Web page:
As a follow up to my previous post. I decided to go to the holy grail of info on the web "Google" to see if I could pull up anything on genetic counseling in Kenya. Why I'm I so interested in genetic counseling? Probably has something to do with the fact that I'm in a nerdy environment where I get to see genetic testing done and get to talk about it and hear about it from professionals in the field. Didn't find much but pulled up the following information. Why should we be left behind when projects such as the Human Genome Project
have been completed and can be researched upon to provide answers to some of the diseases that may be inherent in our gene pools and not in others? The quest continues..http://www.genomecenter.howard.edu/units/genethics/default.htm
"...Engaging African Communities in the HapMap Project
– The NHGC is participating in the International Human Haplotype Map (HapMap) Project, aimed at characterizing patterns of common variation across various populations or geographic regions as a means of developing a more efficient tool (haplotype map) for mapping genes underlying susceptibility to common disease. The overall project includes the engagement of a number of communities/populations around the world, collection of samples from members of these populations, genotyping of the samples, and analysis of the resulting data. The NHGC has been leading the effort to engage communities in west (Nigeria), east (Kenya), and southern Africa (South Africa) and to obtain appropriate approval and consent for participation in the HapMap Project. Community engagement involves several activities such as surveys, town meetings, focus groups, and in-depth interviews which combine to create a process for considering the risks, benefits, and relevance of the development of a haplotype map of the human genome. Community engagement and sample collection are proceeding at the sites....."
Here's another abstract that I found.. http://gateway.nlm.nih.gov/robot_pages/MeetingAbstracts/102276888.html
"...Challenges in supervision of VCT counselors.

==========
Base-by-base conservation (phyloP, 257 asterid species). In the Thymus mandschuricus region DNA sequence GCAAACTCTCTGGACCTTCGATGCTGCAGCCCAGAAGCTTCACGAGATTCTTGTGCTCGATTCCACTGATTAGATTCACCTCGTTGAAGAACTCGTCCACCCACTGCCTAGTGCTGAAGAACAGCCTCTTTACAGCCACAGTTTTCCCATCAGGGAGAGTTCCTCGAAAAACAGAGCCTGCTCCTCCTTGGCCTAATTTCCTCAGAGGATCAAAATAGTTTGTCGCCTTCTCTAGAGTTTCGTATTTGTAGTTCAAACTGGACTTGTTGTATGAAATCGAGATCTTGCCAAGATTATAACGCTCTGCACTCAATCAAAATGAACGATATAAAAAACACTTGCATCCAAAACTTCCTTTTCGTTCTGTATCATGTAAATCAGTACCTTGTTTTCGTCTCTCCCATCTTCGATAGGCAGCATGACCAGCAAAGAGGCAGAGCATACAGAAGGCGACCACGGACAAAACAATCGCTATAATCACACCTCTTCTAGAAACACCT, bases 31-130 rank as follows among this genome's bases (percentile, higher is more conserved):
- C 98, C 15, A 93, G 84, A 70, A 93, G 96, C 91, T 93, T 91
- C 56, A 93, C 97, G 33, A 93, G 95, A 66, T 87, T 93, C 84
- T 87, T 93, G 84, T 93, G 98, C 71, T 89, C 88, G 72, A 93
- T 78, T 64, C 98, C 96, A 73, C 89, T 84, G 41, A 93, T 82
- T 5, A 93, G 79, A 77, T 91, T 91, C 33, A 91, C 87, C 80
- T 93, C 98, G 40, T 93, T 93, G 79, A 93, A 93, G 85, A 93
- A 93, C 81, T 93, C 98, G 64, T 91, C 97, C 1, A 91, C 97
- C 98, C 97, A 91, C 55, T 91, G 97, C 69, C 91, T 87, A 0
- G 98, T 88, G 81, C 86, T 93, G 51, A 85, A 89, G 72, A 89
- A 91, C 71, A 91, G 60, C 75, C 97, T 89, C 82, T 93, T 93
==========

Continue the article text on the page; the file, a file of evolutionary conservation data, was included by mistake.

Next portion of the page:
Waweru HM, Bukusi D, Namwebya JH, Mulindi S, Musau F. Int Conf AIDS. 2004 Jul 11-16; 15: abstract no. B12243.
Kenyatta National Hospital, Nairobi, KenyaISSUES
: Different forms of counseling are used at a national referral hospital by counselors as they strive to provide support for patients suffering from. HIV/AIDS. Counselors have to deal with situations ranging from assessing clients risks, preparing clients for testing, test result counseling, identifying sources of support, referrals, negotiating disclosure, bereavement, coping with chronic illness, hopelessness, social and work related issues. They also have to deal with their own personal issues as well as the difficulties of coping in an environment of declining purchasing power. All this takes place within a context in which the position of the counselor is as yet not yet clearly established.DESCRIPTION
: This paper gives an overview of the different issues that the counselors have to deal with in the context of their service delivery and the subsequent challenges faced during supervision provided by counselor supervisors. The adequacy of skills acquired during training to face up to the challenges of supervising counselors, is reviewed.LESSONS LEARNED
: Supervision has been able to help counselors cope with their very heavy client loads especially relating to HIV/AIDS work. Supervision needs to be developed further both in terms of skill levels and in terms of numbers to cater for the large numbers of clients who need counseling.RECOMMENDATIONS
: Supervision should be mandatory in practice at all centers offering counseling. Monitoring of counselor supervisors is an area that needs development. The rapid rise in numbers of counselors calls for the training of many more counselor supervisors to meet the increasing challenges of counseling. Supervision of counseling supervisors needs to be strongly encouraged..."